03.09.2016 Recent Changes to Community Trade Mark May Impact International Trademark Owners By: Rebecca S. Winder

On March 23, 2016, Regulation (EU) 2015/2424 of the European Parliament and of the Council will take effect, introducing changes to the process for applying for and maintaining Community Trade Mark (CTM) registrations in the European Union. While some of the changes are aesthetic, others will have a more significant impact on international trademark owners, affecting the cost of applications as well as the standards for acceptable goods and services descriptions. Companies with CTM applications and registrations should carefully review their trademark portfolios to determine the effect of the new changes on the scope of their rights.

1. Name Changes for OHIM and CTM

Going forward, the CTM will be known as the European Union Trade Mark (EUTM), and the Office for the Harmonisation in the Internal Market (OHIM) will change its name to the European Union Intellectual Property Office (EUIPO). Be wary of any communications from third parties that do not reflect these changes, as scammers pretending to be legitimate government offices are on the rise. Remember that official correspondence relating to your trademarks will typically only be communicated through your attorneys.

2. The Scope of Your Rights From Your Current CTM Trademark Registrations May Be Changing

Most importantly, the standards for an application’s goods and services description will be changing to align with standards laid out in a recent European Union trademark decision. Prior to that decision, an application for a particular class of goods or services (e.g., Class 25) could merely list a class heading in order to receive protection for all of the goods or services in that class (e.g., Class 25 for the heading “clothing, footwear, and headgear”), whether expressly included in the class heading or not. Starting March 23, 2016, each good and service to be protected must be specifically listed, as protection will only be extended to the particular goods or services clearly indicated in the application. This change will narrow trademark protection for marks registered using the class headings, as the scope of protection will be limited to the goods or services expressly included in the goods and services description. For example, an application based on the Class 42 heading of “Scientific and technological services and research and design relating thereto; industrial analysis and research services; design and development of computer hardware and software” would arguably not extend trademark protection to services for providing software as a service or providing a website. Other classes of goods and services are likely to be similarly impacted.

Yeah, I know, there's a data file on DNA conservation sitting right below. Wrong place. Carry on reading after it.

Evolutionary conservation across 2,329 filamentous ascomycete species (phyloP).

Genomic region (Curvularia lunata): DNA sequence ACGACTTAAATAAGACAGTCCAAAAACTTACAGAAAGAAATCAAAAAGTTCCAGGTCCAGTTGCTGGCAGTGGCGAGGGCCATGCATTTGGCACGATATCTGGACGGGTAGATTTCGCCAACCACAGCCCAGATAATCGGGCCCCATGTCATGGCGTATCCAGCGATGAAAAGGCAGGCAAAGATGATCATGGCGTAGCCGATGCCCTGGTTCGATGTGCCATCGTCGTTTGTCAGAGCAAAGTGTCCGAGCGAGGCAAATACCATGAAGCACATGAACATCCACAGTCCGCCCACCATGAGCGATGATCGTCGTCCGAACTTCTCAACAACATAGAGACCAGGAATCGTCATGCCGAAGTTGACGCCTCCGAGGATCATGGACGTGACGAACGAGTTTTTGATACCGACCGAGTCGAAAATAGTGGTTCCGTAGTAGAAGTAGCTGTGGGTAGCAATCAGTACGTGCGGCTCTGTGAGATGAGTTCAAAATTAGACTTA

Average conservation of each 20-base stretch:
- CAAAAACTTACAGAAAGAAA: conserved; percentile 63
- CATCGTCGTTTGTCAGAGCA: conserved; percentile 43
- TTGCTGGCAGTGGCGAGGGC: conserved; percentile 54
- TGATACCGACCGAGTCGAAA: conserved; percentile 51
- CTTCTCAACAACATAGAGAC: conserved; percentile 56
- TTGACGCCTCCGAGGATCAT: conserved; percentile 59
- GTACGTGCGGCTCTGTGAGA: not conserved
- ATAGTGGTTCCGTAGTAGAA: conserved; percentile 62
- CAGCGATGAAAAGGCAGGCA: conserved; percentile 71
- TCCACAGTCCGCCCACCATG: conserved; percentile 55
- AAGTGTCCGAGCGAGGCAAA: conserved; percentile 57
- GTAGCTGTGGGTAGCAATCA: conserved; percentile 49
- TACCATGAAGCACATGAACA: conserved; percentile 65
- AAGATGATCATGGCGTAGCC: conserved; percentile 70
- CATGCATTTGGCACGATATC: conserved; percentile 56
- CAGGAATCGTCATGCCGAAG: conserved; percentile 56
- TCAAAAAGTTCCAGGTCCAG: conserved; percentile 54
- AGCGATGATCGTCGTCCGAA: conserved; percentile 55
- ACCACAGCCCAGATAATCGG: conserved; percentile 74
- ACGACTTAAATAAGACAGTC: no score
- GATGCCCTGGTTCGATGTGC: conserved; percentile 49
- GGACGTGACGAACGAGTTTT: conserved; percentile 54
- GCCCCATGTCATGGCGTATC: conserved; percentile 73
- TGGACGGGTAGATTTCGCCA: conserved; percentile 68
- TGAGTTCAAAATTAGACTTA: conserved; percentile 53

For any marks registered prior to June 22, 2012, there is a six month period starting March 23, 2016 during which a EUTM owner may submit a declaration clarifying the goods and services to be protected. This declaration must precisely list the specific goods or services that were originally intended to be covered by the registration. As this change could significantly impact the scope of protection provided under certain registrations, trademark owners should review their trademark portfolios to identify registrations whose goods and services descriptions require clarification. Consult with a trademark attorney to determine whether your portfolio will be impacted.

3. EUTM Official Fee Changes

The fees for an EUTM application will now be based on the number of classes included in the application. The initial application fee will no longer automatically include three classes. This means that applications with one or two classes will be slightly cheaper than the current three class application, but the cost of a new three-class application will increase slightly from €900 to €1,050. In addition, the renewal fees will be reduced and will follow the same structure as the application fees, calculating the fee on a per-class basis. As a result of this change, trademark owners should carefully consider how many classes of goods and services to include in each new application in order to effectively balance the reduced costs with the need for a sufficient scope of trademark protection. 

Overall, these changes should reduce trademark application and maintenance costs for owners of EUTMs. However, all trademark owners with European Union trademark registrations should diligently review their portfolios by consulting with their trademark attorneys in order to ensure protection of their trademark rights in the face of the stricter goods and services requirements.